WNE: We’ve talked a lot about the benefits of edtech, but what do you see as the biggest challenge?

Becki: Finding the right piece of technology can be a big problem. I feel like through grants of group sourcing, we’re finding it easier to find the financial piece for the tech, but there is so much technology out there that it can be intimidating to teachers. Especially if you’re used to teaching a certain way, it can be hard to envision how to use these new things in your classroom.

For example, I can’t see how to use VR as a math teacher yet, and it seems like it’s got a great place in science and social studies right now. I say “yet” because I think it will come into my classroom someday, but I just haven’t been able to find a way so far. So it can be overwhelming to understand how to use something in your personal situation because no two classrooms are the same and what’s working for someone else may not work for you.

WNE: How do you combat that feeling of being overwhelmed in your classroom?

Becki: That’s something I’m focusing on this year, mental health and fear in particular. A lot of the decisions we make are due to fear, like the fear of the unknown, fear of being uncomfortable or embarrassed, fear of the student knowing something we don’t know. If we can push through that to be vulnerable with ourselves and our students, we can create some unique moments. The kids were born into this world of technology, and in a lot of ways, it’s their first language, so it’s okay to ask them for help and be upfront with our own struggles. It helps us to model that growth mindset for students and teach them that it’s okay to try something new. There’s sometimes a disconnect between generations, but just accepting that things can be different and it’s okay to change can be life-altering.

WNE: You seem to be a real role model for your students and your fellow teachers. Do you act as a coach within your school?

Becki: Yes, definitely. I think every school needs someone to answer questions with no judgment. Not someone who looks at asking questions as a sign of inferiority, but a coach who is approachable and is willing to help no matter how simple the task is without making them feel dumb for asking. I find that both young and old teachers have questions, but we’ve created a community where everyone’s helping each other and we’ve cultivated a mentality that we’re all in this together.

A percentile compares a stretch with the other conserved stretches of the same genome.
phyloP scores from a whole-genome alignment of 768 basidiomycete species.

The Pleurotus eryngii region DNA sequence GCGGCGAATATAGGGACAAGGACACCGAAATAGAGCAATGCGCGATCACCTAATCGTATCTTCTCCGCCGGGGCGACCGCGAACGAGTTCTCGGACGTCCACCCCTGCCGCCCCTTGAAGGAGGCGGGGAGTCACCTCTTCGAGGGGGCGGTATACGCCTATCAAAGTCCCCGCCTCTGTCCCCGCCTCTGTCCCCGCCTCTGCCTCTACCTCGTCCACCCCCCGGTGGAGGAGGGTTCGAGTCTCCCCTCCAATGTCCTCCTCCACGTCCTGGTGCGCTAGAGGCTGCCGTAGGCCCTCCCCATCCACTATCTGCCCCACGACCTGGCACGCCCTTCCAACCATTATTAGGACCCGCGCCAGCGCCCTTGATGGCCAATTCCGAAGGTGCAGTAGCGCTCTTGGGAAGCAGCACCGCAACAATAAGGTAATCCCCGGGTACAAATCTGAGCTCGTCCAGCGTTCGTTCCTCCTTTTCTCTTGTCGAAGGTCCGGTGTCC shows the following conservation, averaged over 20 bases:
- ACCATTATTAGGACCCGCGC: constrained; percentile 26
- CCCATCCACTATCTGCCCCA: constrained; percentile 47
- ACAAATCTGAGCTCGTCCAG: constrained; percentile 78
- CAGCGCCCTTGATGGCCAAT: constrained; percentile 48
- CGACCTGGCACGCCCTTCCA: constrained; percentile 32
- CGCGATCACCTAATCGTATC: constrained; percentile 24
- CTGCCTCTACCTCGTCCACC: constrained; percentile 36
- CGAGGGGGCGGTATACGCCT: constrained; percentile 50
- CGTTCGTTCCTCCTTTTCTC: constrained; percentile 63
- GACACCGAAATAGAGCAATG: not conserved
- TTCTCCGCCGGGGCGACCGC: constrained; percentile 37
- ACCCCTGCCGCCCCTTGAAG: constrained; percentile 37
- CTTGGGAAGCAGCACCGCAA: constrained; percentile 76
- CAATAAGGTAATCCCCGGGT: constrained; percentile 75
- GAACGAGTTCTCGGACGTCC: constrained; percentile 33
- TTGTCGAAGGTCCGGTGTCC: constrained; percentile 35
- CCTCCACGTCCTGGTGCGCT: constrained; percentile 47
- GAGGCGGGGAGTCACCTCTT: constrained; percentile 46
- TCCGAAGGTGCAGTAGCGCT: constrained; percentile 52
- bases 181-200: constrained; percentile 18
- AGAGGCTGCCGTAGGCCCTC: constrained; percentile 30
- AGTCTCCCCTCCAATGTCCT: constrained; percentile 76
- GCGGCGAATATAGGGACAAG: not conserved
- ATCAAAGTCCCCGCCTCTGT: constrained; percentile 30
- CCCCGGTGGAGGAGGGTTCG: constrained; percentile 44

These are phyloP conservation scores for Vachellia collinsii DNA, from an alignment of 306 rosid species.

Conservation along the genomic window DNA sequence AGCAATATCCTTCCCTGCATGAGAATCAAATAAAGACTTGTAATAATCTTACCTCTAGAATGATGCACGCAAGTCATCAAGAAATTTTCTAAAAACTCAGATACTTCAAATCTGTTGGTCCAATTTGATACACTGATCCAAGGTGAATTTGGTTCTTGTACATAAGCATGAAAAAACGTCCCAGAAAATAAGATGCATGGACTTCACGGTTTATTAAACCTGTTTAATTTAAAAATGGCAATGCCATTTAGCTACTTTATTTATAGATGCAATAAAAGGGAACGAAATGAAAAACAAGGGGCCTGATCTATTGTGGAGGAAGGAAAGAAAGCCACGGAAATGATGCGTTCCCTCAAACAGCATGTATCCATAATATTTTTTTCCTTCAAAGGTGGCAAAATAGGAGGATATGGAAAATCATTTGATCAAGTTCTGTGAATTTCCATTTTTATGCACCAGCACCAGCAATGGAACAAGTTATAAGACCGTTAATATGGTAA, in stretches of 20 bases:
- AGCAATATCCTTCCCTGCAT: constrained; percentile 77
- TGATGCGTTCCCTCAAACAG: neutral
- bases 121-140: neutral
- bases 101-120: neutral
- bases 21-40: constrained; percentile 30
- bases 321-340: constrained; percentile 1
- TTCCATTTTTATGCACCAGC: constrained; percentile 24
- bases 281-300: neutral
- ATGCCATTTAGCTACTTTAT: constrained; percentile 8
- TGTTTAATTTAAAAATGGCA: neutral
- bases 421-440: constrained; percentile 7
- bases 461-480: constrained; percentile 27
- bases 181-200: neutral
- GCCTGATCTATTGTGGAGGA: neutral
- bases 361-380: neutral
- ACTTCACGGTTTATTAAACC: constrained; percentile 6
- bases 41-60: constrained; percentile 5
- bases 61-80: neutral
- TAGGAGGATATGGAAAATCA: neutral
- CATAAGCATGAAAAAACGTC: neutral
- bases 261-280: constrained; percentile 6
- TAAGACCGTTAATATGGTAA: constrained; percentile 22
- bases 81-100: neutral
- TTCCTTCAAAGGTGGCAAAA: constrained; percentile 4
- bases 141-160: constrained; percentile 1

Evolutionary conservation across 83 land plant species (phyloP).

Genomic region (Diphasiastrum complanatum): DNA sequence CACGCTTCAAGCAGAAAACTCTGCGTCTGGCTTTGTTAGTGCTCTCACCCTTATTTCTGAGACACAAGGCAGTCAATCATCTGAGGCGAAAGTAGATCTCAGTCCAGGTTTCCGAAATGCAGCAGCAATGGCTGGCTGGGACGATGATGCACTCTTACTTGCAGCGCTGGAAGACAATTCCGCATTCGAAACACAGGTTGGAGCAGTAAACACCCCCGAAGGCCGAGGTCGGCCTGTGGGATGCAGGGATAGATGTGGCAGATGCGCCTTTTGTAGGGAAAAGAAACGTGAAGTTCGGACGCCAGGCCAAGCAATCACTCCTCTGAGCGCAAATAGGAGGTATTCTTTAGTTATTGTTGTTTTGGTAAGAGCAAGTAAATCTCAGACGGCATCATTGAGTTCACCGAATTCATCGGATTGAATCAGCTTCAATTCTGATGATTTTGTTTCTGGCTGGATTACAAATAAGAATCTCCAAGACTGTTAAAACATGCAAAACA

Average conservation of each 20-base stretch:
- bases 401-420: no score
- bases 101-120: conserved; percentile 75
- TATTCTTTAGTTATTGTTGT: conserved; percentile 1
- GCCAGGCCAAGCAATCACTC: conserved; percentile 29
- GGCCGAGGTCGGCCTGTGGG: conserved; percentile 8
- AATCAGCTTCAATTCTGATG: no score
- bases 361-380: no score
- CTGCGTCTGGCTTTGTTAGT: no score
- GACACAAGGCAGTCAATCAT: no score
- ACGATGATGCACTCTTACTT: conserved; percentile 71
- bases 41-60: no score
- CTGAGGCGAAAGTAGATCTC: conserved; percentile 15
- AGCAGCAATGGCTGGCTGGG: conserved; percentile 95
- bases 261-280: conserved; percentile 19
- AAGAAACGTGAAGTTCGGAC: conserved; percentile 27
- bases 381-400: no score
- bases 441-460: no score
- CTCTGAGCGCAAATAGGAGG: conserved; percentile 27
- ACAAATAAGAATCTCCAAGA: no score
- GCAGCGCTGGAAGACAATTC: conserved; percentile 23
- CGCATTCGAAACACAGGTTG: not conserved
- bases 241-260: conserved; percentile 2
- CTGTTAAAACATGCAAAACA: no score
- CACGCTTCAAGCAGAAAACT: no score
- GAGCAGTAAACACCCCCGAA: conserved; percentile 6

Individualization is everything, so I find that teachers (myself included) are more comfortable asking questions in a one-on-one setting instead of a more intimidating session like a PLC. Acronyms can be very prohibitive and embarrassing to ask about, so people often find me in the hallways or the lunchroom to ask a question instead of those more formal trainings. And it’s the same thing with our students; we can’t assume that just because this is something they “should” know, that they actually do.

WNE: In your opinion, what are the biggest impediments to schools or teachers embracing technology?

Becki: For me, it goes back to my beliefs about fears in general. Teachers are fearful of web-based tech because once you have the Internet in your classroom, the students have access to unlimited content and it can feel overwhelming. It’s scary to let kids go free on the Internet. I’ve seen some teachers try to do something simple like allow music in their classrooms, but it just opens a rabbit hole. So the challenge is, how do we help kids incorporate the tools? How do we teach to use the tools to embrace this onslaught of information and also decipher what is quality information?

We live in an instantaneous world, so kids are used to turning to things like Wikipedia for a quick answer, and we as teachers have to find ways to incorporate that into our classrooms. We talk a lot about digital citizenship because much of the curriculum is coming from an online setting.

WNE: Could you describe your ideal classroom experience for us?

Becki: My ideal classroom is probably where I left last year, Quest Academy in Utah. My room had flexible seating with 4–5 students at a table. I had low lighting, allowed kids to stand up and move, and also choose if they wanted to listen to music or not. I allowed students to choose their learning environment, then used the data to back it up. So, for example, if a student started listening to music and I saw their productivity was affected, I would talk to them about it and we’d decide together on the best way forward.

I believe that the more data you collect, the better, but you have to actually use that data. One of the best things about the evolution of online curriculum is that we no longer have to designate a testing day. The data comes from day-to-day existence in the classroom, so it allows tests to be what they are (a snapshot), and not such a big deal. The student’s ability to demonstrate mastery should always be at the forefront. So much of our education has been boxed in, and we put so much value in how they do on a test or compared to the person sitting next to them. It’s no wonder we have kids struggling with mental wellness.